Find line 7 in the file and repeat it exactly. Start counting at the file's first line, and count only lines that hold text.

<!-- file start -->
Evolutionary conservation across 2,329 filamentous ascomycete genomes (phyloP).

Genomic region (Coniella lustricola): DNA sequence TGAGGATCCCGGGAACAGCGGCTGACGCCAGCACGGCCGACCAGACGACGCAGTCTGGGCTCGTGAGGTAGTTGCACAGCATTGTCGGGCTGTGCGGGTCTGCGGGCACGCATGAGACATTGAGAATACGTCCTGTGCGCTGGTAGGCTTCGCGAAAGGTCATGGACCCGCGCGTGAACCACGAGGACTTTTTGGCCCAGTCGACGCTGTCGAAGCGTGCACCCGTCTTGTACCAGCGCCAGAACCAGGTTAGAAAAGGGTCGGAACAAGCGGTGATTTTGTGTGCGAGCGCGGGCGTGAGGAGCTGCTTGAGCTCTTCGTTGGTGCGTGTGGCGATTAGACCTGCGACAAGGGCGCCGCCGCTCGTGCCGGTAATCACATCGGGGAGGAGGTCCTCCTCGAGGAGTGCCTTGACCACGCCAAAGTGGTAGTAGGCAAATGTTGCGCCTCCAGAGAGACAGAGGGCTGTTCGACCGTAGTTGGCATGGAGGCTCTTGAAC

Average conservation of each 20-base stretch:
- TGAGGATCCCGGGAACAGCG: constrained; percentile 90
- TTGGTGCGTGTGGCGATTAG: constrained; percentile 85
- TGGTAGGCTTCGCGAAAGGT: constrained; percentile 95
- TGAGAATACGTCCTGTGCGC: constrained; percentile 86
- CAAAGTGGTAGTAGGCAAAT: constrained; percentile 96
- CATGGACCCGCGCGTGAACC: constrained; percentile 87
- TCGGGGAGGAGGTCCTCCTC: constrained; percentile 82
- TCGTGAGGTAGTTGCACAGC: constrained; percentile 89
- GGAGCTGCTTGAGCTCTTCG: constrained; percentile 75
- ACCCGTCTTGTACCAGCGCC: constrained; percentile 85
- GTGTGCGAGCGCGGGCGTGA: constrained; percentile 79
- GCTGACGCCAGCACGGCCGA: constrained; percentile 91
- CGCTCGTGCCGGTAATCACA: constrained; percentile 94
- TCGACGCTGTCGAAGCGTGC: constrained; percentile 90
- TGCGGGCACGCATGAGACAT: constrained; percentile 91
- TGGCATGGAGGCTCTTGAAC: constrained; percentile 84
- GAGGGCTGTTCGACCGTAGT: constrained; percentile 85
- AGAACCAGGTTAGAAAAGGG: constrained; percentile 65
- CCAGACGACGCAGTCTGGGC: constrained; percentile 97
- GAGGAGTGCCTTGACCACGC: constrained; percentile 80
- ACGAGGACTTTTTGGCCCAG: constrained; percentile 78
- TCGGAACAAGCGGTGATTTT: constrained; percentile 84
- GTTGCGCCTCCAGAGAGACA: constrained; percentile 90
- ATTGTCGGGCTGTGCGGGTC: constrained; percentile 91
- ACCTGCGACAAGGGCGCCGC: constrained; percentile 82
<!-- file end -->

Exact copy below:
- TGAGAATACGTCCTGTGCGC: constrained; percentile 86